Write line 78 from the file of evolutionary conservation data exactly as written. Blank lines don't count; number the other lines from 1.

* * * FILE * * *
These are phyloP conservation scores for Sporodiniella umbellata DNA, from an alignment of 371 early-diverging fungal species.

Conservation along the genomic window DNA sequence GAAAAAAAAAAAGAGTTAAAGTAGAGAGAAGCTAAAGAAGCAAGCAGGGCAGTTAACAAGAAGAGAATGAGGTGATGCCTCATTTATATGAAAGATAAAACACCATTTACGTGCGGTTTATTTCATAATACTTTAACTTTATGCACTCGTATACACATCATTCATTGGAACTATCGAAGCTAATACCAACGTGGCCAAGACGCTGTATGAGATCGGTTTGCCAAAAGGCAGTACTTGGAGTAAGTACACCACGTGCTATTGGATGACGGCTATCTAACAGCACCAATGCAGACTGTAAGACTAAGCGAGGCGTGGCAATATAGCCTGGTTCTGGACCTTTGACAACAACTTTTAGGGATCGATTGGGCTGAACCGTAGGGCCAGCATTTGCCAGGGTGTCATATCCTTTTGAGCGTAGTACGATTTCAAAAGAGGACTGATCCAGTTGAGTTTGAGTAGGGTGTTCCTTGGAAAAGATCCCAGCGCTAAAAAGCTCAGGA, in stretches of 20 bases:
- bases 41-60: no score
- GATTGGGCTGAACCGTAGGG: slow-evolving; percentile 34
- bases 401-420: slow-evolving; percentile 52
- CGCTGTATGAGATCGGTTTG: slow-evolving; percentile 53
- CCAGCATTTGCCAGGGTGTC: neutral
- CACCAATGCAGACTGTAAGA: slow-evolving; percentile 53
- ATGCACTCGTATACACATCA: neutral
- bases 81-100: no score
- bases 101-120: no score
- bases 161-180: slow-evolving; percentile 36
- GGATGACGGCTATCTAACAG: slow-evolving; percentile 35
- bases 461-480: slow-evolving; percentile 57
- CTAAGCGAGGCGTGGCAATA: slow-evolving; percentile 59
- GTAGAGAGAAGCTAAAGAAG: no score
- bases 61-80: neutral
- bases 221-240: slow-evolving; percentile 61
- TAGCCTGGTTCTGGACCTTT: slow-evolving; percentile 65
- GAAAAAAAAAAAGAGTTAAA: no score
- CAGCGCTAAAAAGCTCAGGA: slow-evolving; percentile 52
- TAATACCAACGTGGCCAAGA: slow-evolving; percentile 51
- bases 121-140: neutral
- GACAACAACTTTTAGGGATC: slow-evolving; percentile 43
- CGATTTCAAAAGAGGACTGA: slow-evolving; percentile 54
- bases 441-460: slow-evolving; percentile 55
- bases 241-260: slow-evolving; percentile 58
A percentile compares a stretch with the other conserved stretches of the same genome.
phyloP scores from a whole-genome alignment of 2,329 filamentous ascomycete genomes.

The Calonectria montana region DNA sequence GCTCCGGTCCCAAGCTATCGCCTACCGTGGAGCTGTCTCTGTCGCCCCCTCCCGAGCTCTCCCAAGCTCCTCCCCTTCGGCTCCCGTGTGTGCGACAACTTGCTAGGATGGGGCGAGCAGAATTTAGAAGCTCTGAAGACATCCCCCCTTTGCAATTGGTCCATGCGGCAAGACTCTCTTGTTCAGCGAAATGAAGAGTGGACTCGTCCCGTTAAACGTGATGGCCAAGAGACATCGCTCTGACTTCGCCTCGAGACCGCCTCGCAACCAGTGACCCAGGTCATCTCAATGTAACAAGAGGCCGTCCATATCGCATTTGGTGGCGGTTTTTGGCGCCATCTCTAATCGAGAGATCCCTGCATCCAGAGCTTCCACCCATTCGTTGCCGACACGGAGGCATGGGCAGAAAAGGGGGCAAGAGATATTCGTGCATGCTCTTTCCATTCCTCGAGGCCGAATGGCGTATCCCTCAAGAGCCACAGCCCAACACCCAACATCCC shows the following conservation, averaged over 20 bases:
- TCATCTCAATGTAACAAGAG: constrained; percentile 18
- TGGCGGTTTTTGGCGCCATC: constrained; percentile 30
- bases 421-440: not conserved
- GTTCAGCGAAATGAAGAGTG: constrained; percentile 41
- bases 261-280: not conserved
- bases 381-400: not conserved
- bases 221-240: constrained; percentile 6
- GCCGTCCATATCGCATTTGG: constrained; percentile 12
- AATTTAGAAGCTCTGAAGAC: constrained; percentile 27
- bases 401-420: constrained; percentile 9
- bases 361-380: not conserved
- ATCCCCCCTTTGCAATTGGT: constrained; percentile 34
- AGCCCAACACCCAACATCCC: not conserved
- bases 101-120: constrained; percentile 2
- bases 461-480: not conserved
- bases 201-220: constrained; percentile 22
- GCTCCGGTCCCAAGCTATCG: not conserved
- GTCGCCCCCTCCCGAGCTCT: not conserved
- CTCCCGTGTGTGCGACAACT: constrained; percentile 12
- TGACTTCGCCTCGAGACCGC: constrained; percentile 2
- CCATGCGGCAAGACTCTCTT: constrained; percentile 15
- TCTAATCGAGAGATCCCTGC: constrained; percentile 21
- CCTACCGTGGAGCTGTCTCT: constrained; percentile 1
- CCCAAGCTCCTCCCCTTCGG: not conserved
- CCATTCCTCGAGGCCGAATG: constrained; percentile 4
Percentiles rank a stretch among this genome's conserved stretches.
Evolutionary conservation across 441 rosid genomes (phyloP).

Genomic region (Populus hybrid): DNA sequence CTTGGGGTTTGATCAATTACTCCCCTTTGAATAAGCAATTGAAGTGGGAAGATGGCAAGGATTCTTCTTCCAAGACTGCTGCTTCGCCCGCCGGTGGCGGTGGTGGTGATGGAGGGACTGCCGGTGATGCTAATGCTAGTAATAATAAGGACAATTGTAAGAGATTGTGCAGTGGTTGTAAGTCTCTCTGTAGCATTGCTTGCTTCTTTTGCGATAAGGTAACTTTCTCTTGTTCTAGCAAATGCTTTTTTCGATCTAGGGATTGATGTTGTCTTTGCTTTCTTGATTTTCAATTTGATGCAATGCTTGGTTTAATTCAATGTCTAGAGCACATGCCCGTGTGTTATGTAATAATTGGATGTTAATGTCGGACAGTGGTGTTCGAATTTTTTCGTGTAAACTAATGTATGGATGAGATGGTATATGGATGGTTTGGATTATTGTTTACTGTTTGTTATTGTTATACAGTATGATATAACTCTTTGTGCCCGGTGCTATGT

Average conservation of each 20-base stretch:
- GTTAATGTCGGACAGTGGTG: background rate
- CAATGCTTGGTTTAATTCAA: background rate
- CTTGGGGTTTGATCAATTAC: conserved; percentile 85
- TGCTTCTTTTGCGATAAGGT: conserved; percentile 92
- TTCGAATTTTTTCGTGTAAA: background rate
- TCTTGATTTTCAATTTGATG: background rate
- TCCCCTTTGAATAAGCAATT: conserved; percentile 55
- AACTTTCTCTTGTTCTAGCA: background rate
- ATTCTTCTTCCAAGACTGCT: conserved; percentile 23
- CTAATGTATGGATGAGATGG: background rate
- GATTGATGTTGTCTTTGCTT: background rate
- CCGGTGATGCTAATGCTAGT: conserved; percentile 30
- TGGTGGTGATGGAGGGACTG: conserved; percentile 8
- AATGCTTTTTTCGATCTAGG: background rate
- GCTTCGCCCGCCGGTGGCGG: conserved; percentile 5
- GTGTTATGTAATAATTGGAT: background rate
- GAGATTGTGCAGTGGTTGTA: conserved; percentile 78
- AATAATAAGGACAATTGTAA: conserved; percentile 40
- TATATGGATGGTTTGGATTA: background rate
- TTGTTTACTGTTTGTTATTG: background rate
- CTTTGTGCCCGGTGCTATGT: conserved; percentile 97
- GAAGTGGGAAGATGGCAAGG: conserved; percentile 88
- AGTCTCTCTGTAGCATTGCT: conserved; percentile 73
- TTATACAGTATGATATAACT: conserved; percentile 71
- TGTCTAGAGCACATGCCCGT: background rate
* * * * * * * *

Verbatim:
- TATATGGATGGTTTGGATTA: background rate